On July 23, they rented two horses for their 10-day journey. Tocqueville commented on the trip to Pontiac, which they reached after sundown:
On your way you encounter new clearings from time to time . . . . [As you approach a clearing] traces of destruction proclaim with even greater certainty [than the ringing of the axe cutting the forest trees] the presence of man. Chopped branches cover the road . . . .
Arriving in Pontiac, "We had ourselves taken to the Yellow Inn, the finest in Pontiac (for there are two)." Tocqueville and Beaumont again introduced themselves as interested in buying land. They offered this deception because, "Our travelling clothes and our guns hardly proclaimed us business men, and to travel to sightsee was something absolutely unusual."
When they told their host they wanted to go to Saginaw, he protested that it was "hardly credible" that two educated foreigners would go there. When they asked why not, their host explained, "Do you know that Saginaw is the last inhabited place till the Pacific Ocean; that from here to Saginaw hardly anything but wilderness and pathless solitudes are to be found?"
Realizing the travelers could not be dissuaded, their host gave them directions "with admirable practical sense" for crossing the wilderness. He even "entered into the smallest details and foresaw the most fortuitous circumstances." The next day, as they prepared to depart, he again tried to discourage them, but they set off in spite of his warnings. Tocqueville recalled:
When after fifty yards I turned my head, I saw him still planted like a hay stack before his door. Shortly he went in, shaking his head. I imagine he was still saying: I understand with difficulty what two foreigners are going to do at Saginaw.
During the first part of the journey, they were frightened by an Indian who, for reasons never explained, ran along just behind them. Finally, they came to the little clearing of two or three cabins known as Flint River. On the advice of a resident, Tocqueville and Beaumont secured the services of two Indians to guide them to Saginaw along "a narrow path, scarce recognizable to the eye." Tocqueville explained what the journey was like:
Our two guides walked or rather jumped before us like wildcats across the obstacles in the path. Did a fallen tree, a stream, a marsh present itself, they pointed out the best way, crossed themselves, and did not even look back to see us get out of our difficulties.
He contrasted the experience with being on the sea, where a voyager can contemplate a vast horizon. "But in this ocean of foliage who can indicate the road?" The farther they went, the more obscure it became:
The path we were following immediately became more and more difficult to recognize. At each instant our horses had to force a passage through thick clumps or jump over the trunks of the immense trees barring the path.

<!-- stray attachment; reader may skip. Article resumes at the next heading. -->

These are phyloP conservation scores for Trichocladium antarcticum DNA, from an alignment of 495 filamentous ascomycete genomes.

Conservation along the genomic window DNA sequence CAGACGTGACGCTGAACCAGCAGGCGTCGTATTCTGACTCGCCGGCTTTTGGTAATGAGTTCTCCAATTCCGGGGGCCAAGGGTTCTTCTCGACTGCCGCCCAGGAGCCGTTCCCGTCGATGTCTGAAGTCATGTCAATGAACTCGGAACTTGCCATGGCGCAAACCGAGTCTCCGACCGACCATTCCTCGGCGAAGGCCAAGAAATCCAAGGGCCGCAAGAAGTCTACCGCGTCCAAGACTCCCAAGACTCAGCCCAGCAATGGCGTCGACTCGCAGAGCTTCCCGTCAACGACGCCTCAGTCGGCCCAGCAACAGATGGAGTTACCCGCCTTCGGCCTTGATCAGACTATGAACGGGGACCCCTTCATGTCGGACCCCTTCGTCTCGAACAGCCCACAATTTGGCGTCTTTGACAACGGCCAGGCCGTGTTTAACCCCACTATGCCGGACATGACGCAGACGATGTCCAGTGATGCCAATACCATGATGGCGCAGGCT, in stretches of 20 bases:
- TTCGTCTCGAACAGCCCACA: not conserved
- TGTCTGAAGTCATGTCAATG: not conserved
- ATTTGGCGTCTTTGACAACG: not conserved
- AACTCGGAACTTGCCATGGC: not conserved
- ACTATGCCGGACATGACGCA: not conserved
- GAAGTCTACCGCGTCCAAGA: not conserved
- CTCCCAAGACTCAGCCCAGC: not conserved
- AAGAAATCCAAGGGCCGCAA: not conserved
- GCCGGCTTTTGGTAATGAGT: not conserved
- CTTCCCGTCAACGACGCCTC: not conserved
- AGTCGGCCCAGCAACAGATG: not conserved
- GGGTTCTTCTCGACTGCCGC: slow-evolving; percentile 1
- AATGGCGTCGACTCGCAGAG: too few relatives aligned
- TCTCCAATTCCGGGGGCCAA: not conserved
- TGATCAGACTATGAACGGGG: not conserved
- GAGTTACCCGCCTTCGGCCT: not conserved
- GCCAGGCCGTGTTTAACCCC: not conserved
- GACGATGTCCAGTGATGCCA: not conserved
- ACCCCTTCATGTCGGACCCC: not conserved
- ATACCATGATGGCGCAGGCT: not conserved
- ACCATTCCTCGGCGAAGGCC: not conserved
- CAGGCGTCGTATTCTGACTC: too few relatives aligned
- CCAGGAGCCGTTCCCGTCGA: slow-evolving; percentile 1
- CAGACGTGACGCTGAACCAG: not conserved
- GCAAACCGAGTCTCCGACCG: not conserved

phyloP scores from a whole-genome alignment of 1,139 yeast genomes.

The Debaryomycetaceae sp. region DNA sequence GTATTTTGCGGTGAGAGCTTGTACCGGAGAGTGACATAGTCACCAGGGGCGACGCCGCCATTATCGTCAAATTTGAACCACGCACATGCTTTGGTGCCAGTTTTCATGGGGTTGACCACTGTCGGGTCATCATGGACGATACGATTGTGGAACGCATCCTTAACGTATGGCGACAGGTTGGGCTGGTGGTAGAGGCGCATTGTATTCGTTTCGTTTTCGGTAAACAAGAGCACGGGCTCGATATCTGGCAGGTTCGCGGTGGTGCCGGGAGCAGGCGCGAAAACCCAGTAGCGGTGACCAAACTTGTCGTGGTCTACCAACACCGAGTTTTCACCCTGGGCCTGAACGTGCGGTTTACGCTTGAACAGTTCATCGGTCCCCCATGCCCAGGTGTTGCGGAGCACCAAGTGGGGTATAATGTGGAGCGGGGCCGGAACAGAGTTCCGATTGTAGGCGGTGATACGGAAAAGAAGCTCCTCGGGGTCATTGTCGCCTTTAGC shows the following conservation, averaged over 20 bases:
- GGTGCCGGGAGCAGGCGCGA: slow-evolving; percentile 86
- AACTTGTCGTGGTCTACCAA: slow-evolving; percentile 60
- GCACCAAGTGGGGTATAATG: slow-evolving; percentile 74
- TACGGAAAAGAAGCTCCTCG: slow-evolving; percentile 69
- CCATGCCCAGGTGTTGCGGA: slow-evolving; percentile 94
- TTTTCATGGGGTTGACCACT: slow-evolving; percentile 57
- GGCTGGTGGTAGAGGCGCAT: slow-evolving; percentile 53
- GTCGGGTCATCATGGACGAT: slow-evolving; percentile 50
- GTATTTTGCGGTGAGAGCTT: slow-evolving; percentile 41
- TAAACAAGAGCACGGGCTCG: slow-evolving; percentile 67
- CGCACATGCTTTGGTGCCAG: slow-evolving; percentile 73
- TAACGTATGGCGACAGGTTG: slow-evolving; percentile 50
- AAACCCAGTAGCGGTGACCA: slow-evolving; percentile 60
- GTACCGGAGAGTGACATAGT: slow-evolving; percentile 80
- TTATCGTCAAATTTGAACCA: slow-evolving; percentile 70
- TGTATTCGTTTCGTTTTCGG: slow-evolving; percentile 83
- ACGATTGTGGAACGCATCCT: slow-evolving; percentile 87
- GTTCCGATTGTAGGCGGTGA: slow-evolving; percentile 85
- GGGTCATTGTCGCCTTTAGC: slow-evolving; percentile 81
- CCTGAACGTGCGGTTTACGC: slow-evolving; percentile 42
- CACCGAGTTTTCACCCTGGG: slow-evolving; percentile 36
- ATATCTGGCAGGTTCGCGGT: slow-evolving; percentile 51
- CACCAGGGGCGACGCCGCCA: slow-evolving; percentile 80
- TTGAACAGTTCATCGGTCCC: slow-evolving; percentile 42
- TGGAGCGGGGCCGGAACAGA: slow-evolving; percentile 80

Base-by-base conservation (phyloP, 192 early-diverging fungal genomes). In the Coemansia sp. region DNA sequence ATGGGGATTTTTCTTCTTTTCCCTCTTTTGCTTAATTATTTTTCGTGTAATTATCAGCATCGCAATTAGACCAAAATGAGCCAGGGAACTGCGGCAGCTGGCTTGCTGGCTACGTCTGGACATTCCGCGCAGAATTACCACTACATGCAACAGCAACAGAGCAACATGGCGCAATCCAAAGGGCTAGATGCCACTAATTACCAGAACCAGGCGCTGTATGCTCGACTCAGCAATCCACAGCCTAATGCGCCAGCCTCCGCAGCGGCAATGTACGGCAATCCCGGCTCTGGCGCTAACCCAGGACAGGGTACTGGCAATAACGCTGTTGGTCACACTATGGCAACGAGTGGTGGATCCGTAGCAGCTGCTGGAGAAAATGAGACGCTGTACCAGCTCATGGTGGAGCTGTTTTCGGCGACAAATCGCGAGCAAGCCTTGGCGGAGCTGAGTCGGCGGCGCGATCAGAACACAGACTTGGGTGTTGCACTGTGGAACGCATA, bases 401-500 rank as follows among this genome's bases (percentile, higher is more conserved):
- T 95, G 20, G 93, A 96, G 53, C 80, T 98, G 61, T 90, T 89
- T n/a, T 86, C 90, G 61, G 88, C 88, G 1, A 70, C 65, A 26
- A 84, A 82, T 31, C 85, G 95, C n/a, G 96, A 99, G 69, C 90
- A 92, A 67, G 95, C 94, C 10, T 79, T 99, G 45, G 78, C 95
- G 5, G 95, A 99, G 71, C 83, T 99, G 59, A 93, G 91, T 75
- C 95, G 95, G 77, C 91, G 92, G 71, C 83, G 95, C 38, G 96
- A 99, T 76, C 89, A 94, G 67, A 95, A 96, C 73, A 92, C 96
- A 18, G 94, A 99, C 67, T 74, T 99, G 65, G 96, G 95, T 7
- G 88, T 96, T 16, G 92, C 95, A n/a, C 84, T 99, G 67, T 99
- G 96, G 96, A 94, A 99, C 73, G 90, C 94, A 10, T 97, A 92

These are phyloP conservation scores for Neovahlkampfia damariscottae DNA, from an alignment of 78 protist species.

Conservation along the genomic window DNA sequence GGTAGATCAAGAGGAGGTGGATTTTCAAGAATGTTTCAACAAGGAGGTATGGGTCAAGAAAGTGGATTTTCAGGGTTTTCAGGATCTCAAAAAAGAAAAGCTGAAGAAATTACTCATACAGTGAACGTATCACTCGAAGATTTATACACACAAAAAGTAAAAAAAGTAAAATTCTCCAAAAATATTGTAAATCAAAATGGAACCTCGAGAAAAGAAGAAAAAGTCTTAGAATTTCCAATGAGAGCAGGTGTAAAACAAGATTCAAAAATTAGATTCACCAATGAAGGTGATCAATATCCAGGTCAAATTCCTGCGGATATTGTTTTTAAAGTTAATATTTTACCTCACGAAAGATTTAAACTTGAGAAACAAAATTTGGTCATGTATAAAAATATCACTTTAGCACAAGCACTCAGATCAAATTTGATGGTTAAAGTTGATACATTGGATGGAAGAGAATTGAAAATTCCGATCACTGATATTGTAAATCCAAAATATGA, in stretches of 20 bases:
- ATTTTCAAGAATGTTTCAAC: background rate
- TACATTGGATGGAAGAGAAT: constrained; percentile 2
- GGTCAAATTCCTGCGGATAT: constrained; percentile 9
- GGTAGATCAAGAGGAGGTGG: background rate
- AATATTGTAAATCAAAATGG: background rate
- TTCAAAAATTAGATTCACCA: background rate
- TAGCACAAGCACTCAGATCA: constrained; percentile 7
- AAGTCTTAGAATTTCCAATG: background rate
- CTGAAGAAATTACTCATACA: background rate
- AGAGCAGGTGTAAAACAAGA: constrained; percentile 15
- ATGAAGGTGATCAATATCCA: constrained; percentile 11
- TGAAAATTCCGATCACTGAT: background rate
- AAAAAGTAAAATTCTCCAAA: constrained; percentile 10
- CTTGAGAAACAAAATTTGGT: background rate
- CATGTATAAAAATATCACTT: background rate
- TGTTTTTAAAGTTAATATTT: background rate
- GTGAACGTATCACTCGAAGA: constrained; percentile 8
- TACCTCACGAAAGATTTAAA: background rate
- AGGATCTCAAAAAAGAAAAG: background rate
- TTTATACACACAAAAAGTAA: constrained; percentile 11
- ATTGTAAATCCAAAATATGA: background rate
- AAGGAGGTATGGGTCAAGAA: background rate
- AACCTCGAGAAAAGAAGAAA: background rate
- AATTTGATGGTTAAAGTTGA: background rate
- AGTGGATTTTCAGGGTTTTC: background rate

Finally reaching Saginaw, they stayed longer than expected to give one of their horses time to recover from a saddle sore. By the time they were ready to leave, their guides had disappeared. Tocqueville and Beaumont decided to go anyway. "In general there is but one path in these vast solitudes; and it's only a matter of not losing the trail to reach the end of the journey." They reached Detroit on July 31.
Of course, they weren't always traveling through wilderness. After spending some time in Philadelphia, they headed for Pittsburgh with the intention of continuing on to New Orleans and then traveling through the South. Beaumont described the trip across Pennsylvania:
My journey from Philadelphia to Pittsburg [sic] is one of the most arduous that I have taken, the roads are detestable, the carriages even worse. We travelled night and day during three times twenty-four hours. At 30 leagues from Philadelphia we encountered the Allegheny mountains, where we were pounced on by a horrible cold. During almost all the remainder of the journey we proceeded in the midst of a perpetual tornado of snow such as had not been seen for a long time, especially at this season of the year.
Their journey to New Orleans was little better. In fact, it was an ordeal they could not have imagined.
They decided to travel by steamboat to Cincinnati. Pierson suggests two possible reasons.
Perhaps there was no other adequate transportation available. Quite as likely the two commissioners had begun unconsciously to absorb some of the even-tempered equanimity of fatalistic Americans.
At Cincinnati, they had intended to leave the steamboats and travel overland, but were assured that such a trip would be "horribly difficult" and that the roads were "detestable." They decided to continue by steamboat to the Mississippi River and continue by ship to New Orleans. The first leg of the trip was to Louisville, Kentucky, a short journey on a steamboat that offered such amenities as a bed and three good meals. (Beaumost observed that, "There is, of course, the men's side and the women's side; as in the public baths. The two sexes come together only to eat. As the Americans are not chatterers it's seldom that a man speaks a word to a women, even when they both know each other.")